MYCHORRHIZAE & HEAVY METALS
To determine how Arbuscular Mycorrhizal Fungi can improve the restoration of degraded and heavy metal contaminated agricultural soils and limit metal uptake into food crops. CoRenewal Board Member Danielle Stevenson aims to develop accessible methods for farmers to reduce heavy metal uptake in crops and thereby reduce exposure to toxic elements.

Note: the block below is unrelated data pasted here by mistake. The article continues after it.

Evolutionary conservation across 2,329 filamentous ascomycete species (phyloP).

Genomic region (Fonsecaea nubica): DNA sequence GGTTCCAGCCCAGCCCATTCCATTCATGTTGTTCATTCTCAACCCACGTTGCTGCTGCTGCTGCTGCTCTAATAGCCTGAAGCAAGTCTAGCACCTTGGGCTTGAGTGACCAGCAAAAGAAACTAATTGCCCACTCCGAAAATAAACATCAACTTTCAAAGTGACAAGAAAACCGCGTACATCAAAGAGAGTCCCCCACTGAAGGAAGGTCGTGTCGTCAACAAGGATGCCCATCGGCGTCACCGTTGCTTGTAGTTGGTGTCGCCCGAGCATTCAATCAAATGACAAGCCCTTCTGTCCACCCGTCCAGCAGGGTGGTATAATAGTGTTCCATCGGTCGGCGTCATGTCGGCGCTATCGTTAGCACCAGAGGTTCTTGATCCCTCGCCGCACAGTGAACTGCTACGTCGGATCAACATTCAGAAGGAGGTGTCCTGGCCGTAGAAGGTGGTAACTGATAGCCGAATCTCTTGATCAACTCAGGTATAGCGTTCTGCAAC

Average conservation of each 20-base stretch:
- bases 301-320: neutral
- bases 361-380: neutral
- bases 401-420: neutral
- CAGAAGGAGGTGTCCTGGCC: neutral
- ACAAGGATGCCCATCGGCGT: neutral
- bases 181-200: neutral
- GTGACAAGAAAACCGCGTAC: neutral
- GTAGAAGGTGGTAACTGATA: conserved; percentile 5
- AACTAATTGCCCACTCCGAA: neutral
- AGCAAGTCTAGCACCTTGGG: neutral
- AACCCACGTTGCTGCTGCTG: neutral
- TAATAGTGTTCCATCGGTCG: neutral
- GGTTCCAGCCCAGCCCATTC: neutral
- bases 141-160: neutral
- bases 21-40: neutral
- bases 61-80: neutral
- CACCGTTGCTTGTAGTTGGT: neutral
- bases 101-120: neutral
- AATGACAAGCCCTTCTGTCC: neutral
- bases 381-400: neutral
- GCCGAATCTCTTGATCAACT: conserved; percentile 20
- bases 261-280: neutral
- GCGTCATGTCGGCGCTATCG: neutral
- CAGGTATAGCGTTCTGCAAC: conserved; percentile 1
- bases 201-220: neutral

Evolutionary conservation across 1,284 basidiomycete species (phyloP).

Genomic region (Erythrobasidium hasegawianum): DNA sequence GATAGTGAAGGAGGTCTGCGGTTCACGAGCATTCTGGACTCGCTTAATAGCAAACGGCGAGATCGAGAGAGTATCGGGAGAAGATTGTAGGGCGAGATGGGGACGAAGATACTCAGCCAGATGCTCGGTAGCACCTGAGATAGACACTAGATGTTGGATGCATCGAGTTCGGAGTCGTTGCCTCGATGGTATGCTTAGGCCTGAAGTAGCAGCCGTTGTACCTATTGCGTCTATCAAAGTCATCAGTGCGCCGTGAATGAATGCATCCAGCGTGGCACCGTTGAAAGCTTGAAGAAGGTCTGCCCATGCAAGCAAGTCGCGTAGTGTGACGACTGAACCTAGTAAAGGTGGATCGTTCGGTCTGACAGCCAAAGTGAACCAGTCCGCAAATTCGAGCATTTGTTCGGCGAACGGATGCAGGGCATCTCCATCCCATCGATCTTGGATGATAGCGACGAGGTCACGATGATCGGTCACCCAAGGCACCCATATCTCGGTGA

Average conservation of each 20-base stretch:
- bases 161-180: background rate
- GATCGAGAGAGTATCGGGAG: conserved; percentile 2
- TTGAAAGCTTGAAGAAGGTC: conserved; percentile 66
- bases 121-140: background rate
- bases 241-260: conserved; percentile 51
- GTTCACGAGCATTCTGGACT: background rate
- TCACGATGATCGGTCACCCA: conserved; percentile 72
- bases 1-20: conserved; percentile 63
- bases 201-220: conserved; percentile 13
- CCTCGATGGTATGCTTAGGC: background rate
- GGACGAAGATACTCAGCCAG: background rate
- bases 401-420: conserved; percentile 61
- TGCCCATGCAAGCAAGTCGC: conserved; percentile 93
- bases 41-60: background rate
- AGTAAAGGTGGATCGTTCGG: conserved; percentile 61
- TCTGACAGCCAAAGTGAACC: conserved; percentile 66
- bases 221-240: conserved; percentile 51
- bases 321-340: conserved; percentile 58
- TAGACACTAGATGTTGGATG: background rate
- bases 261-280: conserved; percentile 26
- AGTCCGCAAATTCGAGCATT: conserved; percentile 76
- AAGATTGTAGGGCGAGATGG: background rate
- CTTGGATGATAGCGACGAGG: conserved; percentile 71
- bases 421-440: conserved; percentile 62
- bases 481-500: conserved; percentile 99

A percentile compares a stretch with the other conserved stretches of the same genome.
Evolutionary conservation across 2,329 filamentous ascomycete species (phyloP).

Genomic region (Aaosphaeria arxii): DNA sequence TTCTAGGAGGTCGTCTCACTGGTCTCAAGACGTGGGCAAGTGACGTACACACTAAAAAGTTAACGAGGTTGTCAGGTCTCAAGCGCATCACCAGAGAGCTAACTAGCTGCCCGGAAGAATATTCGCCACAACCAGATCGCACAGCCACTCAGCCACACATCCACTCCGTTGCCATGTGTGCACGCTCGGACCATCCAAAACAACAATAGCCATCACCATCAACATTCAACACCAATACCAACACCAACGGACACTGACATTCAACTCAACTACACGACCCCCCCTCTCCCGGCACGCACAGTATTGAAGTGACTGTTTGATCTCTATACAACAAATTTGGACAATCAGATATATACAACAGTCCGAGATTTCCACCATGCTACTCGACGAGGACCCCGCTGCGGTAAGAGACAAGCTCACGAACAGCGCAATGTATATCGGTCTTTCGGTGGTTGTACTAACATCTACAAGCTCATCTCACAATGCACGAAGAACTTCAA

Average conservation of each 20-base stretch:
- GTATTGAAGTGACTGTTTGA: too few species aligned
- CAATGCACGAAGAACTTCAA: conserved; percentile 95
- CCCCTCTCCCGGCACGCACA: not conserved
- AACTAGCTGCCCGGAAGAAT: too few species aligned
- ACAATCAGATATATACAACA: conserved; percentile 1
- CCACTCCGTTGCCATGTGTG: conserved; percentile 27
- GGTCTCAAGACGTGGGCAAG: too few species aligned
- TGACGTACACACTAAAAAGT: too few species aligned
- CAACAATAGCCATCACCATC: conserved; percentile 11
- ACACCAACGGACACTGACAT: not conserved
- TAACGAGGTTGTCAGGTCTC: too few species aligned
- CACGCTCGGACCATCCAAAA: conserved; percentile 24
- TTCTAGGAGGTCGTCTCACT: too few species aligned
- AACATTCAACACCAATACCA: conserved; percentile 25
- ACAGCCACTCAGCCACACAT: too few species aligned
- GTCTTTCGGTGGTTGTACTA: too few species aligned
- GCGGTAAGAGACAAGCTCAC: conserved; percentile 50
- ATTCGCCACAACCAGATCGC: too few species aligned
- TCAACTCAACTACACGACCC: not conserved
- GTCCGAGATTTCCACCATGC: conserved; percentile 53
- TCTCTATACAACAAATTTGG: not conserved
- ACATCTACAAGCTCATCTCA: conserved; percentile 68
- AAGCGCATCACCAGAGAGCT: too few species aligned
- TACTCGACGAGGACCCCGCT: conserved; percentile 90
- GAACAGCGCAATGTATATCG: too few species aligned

Soil pollution with heavy metals is a serious worldwide environmental problem particularly affecting agriculture. The continued increase of heavy metals in soil through industrial emissions, application of biosolids, phosphate fertilizers, and irrigation with wastewater poses a health risk to humans and other living organisms, particularly through the food chain and contaminated drinking water. Metals do not degrade and thus persist and accumulate in soils. Arbuscular mycorrhizal fungi (AMF) are root-associated plant symbionts forming relationships with 90% of all plants and are naturally occurring in almost all habitats and climates, though few persist in industrially impacted soils. AMF reintroduction has been found to improve plant health, reduce synthetic fertilizer and water inputs and increase plant resilience to drought while increasing soil carbon sequestration. Some AMF are adapted to heavy metal toxicity and are promising candidates for applications that not only enhance the phytoremediation of heavy metal contaminated soils, but also inhibit metal uptake into food crops. The mechanisms and environmental parameters through which this occurs are not well understood. Therefore, further research is needed into this potential strategy to address heavy metal contamination before this approach can be widely employed by farmers and practitioners of phytoremediation.